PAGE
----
Unearthed Viking ‘drinking hall’ offers ‘unparalleled’ opportunity to study Norse history

A Viking "drinking hall" that may have been used by a high-ranking chieftain 800 years ago has been unearthed in Orkney, archaeologists have said.

The site, which is believed to have been a high-status Norse hall from as far back as the 10th century, was discovered at Skaill Farmstead in Westness, Rousay.

Westness is mentioned in the Orkneyinga Saga - a historical narrative of the archipelago - as the home of Sigurd, a powerful 12th century chieftain.

Researchers said the area offers an “unparalleled” opportunity to study eating habits in the region over a millennia.

The discovery is the culmination of years of work by a team from the University of the Highlands and Islands (UHI) to find the building.

Dan Lee, co-director of the excavation project, said: "The exciting news this season is that we have now found the hall at Skaill, as the place name suggests.”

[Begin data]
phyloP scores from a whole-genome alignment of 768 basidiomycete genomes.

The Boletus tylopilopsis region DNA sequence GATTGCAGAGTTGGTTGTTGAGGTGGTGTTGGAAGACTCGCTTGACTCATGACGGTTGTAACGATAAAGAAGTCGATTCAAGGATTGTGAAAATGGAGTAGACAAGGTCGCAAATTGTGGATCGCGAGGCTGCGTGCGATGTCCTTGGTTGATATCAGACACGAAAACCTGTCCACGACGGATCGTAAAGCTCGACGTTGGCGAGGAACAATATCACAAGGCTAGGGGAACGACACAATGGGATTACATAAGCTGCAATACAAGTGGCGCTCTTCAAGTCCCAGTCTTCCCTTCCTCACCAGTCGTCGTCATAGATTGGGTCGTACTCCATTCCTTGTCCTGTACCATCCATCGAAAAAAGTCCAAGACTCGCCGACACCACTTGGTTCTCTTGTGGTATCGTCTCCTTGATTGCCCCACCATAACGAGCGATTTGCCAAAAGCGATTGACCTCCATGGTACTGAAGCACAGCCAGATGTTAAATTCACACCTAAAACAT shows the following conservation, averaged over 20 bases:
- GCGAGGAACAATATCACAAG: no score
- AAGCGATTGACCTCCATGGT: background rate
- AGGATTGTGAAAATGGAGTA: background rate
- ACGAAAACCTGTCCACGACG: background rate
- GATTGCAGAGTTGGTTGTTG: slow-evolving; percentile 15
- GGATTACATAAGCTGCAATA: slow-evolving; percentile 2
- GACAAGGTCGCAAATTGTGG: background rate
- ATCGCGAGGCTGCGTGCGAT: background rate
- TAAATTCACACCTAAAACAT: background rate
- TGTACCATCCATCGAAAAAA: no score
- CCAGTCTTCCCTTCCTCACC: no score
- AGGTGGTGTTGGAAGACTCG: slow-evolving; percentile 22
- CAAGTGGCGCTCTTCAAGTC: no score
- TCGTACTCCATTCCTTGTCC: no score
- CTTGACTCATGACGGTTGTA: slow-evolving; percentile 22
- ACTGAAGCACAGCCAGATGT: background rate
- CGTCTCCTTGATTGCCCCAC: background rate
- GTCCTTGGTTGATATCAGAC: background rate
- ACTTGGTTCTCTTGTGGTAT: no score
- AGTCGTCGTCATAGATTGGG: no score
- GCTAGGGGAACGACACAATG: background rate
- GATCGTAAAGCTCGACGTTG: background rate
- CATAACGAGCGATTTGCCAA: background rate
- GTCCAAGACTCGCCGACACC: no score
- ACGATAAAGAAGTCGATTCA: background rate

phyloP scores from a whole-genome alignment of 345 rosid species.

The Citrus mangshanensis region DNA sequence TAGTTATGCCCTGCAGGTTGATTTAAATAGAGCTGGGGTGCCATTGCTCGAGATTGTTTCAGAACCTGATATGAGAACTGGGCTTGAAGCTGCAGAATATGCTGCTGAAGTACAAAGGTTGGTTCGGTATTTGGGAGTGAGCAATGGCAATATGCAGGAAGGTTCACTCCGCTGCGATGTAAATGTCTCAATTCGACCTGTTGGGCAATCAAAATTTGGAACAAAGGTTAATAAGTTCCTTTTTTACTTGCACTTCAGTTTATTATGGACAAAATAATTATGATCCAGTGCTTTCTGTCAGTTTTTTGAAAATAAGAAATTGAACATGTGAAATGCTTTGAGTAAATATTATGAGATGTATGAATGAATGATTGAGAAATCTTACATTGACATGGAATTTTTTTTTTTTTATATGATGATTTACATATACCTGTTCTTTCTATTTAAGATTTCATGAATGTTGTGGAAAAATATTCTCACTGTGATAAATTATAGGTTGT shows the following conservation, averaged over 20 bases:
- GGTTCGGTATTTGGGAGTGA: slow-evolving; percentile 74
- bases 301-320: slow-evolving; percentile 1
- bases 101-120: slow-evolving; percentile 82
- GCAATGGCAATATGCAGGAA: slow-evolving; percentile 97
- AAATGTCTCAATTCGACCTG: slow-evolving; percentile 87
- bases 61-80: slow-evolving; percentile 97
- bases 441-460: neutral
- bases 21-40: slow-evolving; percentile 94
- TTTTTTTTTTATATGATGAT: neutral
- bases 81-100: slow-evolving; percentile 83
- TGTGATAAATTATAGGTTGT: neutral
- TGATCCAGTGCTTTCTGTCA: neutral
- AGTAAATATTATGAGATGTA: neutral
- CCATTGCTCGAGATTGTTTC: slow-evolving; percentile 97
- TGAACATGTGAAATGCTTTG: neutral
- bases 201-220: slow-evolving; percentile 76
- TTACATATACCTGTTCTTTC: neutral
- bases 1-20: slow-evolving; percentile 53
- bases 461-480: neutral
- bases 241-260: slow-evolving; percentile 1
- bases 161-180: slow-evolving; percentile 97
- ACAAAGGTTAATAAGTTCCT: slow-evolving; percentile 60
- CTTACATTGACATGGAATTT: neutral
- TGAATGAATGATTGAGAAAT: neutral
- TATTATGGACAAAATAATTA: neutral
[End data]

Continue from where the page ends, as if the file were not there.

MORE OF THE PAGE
The name Skaill suggests the site was home to a Norse hall or drinking hall of high-status.

"You never know but perhaps Earl Sigurd himself sat on one of the stone benches inside the hall and drank a flagon of ale," Mr Lee added.

The team discovered a building that appears to be more than 13m long, with “substantial” stone walls 5.5m apart and internal features such as stone benches.

Archaeologists have been investigating the later stages of the farm complex and its middens, with a particular focus on past diet, farming and fishing practices.

“We have recovered a millennia of middens which will allow us an unparalleled opportunity to look at changing dietary traditions, farming and fishing practices from the Norse period up until the 19th century," Dr Ingrid Mainland, a co-director for the project, said.

The excavation is part of the Landscapes of Change - Archaeologies of the Rousay Clearances and Westness Estate project, which aims to explore the farmstead at Skaill from the Norse period to its abandonment in the 19th century.

Orkney used to be a seat of great power in the Norse empire and its Viking heritage – found in place names and architecture - remains strong to this day.

Genetic studies have found many from the archipelago are descended from those who settled the islands in the late eighth century.

Agencies contributed to this report

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